It’s a good thing there’s what’s called a “cooling off” period. I needed it yesterday. By the time I reached the summit of Mt. Hood Ski Bowl and called my dad I was nearly in tears. “How can people think it’s okay to toss water bottles, beer cans, and the like off the chair lift?” I scoffed. I was unquestionably somber.
He sympathized with me, thanked me for picking up the bottles, and told me to focus instead on my surroundings as I headed down the mountain. And I did. It was a beautiful day with unobstructed views of Mt. Hood.
But on the run down, I couldn’t stop thinking about all the trash and bottles I left behind. I picked up what I could; my hydration vest was bursting at the seams and my hands could carry only so much. When I set out on my run I didn’t think I’d see much remnants of ski seasons’ past; after all, I got much of it in September 2014 when I devoted my run to picking up everything in my path. Even last summer when I ran the same course, there wasn’t much to grab. But today was different and I didn’t come prepared with gloves or a large bag, so I’m going back next week to pick it all up.
I can only imagine what wildlife must think of us as we so carelessly toss our bottles, cans, and wrappers onto a mountain. We’re the animals. And based on what I experienced yesterday, it seems some of us have no respect for our natural world.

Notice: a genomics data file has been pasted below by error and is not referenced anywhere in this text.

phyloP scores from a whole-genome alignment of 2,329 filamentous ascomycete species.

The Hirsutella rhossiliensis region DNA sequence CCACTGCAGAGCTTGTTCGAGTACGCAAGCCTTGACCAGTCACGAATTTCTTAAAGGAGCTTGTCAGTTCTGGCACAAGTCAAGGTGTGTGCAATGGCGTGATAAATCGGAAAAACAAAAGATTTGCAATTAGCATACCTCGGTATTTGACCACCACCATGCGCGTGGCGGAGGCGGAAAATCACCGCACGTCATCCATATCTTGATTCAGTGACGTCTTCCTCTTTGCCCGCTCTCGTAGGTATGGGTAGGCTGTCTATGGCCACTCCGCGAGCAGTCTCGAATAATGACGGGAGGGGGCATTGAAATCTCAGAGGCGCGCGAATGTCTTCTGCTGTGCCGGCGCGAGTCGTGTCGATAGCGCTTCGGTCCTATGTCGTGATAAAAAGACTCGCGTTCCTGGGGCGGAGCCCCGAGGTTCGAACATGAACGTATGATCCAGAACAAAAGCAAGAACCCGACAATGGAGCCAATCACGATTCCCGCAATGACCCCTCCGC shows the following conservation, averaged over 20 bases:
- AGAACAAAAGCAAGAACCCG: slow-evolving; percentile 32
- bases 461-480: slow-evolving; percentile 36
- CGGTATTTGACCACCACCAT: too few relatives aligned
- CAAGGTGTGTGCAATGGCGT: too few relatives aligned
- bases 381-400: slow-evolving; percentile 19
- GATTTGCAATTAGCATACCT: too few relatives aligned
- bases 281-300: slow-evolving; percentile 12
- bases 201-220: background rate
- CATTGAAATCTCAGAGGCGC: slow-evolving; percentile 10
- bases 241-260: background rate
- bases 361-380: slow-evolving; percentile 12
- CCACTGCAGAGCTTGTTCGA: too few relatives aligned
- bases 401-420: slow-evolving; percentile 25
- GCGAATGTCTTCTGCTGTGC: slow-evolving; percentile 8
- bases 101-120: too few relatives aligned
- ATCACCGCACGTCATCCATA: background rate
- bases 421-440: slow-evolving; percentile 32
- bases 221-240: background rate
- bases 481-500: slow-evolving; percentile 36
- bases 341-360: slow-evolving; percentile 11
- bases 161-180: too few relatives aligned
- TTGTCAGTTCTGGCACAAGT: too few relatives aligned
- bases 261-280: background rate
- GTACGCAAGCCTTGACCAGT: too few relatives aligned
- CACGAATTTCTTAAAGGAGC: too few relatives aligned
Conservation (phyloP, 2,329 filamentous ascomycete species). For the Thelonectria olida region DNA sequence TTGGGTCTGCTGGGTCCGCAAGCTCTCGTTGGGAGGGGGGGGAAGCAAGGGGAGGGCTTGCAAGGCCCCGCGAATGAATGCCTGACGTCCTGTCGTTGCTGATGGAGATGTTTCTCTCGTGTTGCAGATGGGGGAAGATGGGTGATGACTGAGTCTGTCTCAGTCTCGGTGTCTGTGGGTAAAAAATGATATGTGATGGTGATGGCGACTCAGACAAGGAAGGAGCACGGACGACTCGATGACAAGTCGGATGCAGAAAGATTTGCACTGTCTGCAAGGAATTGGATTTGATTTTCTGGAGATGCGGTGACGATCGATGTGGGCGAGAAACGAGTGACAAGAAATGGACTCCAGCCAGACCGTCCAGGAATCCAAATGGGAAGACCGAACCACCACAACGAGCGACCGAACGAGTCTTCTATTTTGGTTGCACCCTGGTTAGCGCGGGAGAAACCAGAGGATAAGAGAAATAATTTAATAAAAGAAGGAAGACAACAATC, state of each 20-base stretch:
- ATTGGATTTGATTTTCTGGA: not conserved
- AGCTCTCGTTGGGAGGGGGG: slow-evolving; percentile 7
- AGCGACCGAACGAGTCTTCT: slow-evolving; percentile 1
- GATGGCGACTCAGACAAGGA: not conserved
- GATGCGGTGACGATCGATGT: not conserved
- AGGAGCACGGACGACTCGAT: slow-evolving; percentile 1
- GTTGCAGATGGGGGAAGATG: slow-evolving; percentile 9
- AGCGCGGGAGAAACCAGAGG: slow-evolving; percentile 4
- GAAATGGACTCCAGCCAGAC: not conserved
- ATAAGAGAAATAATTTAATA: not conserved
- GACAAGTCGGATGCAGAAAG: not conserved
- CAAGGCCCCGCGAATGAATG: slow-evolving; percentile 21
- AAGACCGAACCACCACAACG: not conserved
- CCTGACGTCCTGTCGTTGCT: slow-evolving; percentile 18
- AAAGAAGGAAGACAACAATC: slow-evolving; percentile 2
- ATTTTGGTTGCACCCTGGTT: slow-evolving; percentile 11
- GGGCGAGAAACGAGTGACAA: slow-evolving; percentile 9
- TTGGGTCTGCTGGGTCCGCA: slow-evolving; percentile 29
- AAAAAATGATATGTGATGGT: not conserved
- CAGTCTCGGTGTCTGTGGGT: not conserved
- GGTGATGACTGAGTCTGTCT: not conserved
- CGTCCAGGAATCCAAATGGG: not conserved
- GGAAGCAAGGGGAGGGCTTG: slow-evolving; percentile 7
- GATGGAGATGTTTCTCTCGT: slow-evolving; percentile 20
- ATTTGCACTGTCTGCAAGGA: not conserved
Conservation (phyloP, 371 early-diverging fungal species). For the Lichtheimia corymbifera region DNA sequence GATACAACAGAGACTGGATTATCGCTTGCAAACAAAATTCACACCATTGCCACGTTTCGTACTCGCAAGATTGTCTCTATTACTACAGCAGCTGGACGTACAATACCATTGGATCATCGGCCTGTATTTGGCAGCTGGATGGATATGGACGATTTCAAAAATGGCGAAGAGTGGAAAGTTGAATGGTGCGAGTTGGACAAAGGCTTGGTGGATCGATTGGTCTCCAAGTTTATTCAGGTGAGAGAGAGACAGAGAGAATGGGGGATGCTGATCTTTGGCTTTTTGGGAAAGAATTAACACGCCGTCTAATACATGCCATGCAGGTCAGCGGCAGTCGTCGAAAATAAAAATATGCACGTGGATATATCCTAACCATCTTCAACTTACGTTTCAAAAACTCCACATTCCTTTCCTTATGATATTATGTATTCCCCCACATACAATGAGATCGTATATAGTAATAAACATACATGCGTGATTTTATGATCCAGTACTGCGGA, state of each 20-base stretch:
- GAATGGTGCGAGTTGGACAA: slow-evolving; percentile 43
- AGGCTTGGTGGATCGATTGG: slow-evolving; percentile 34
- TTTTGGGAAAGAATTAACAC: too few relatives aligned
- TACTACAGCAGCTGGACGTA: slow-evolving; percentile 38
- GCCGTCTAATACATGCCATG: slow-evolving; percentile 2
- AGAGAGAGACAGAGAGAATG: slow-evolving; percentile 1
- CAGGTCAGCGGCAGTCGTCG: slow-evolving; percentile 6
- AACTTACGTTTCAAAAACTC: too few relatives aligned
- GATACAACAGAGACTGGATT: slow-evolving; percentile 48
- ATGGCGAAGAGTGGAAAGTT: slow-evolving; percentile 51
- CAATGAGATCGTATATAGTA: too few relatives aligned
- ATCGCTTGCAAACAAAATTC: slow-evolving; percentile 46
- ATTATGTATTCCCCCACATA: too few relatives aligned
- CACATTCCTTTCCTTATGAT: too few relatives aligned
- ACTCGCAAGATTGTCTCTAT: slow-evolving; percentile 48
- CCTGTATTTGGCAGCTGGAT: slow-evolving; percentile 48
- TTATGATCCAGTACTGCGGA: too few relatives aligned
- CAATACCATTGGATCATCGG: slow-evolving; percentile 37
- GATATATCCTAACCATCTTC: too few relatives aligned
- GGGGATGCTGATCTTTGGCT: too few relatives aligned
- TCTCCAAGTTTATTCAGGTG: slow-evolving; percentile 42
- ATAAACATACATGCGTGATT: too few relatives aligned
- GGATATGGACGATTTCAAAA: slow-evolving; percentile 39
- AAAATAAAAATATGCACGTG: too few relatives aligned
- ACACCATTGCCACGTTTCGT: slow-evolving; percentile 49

While the views of Mt. Hood kept me focused and emotions in check, my mind wandered to an article I recently read about opening our National Parks to corporate sponsorship. Yes, our park system is in trouble and strapped for cash, but it’s hard to believe the likes of McDonalds, Starbucks, or Budweiser is the answer. I could write an entire article about my thoughts on this area, but I’ll save it for another blog post.
If we are to keep our National and State Parks (and other wildplaces) free from corporate interests, we can’t be so cavalier when it comes to preserving them. We can’t expect other people to support them. We can’t leave our trash behind for someone else to pick up. We need to protect and support our parks and the organizations working tirelessly to preserve them. We need to be better stewards.
This was partly the inspiration for Small Change, an initiative I founded to encourage donations to organizations making a difference in the places we visit for our races and adventures. Since its inception in July 2014, nearly 40 organizations have benefited and combined have received a total of over $4,100. I typically donate to an organization prior to a race, but I couldn’t get it done before last Saturday’s Smith Rock Ascent 15-Miler.
As I was making my way down the mountain surrounded by both beauty and bottles, I knew my beneficiary for Smith Rock would be an organization dedicated to the conservation of our parks system—and I chose the Oregon State Parks Foundation. I donated $15 to this organization whose mission is to enrich the Oregon state park experience, now and for generations to come.
By the time I reached the bottom of Ski Bowl I was in much better spirits. My frustration from seeing a mountain littered with bottles and cans turned from anger to a stronger resolve to bring more awareness to Small Change and Make a Pact, Pack It Out, my initiatives created to preserve all that’s important.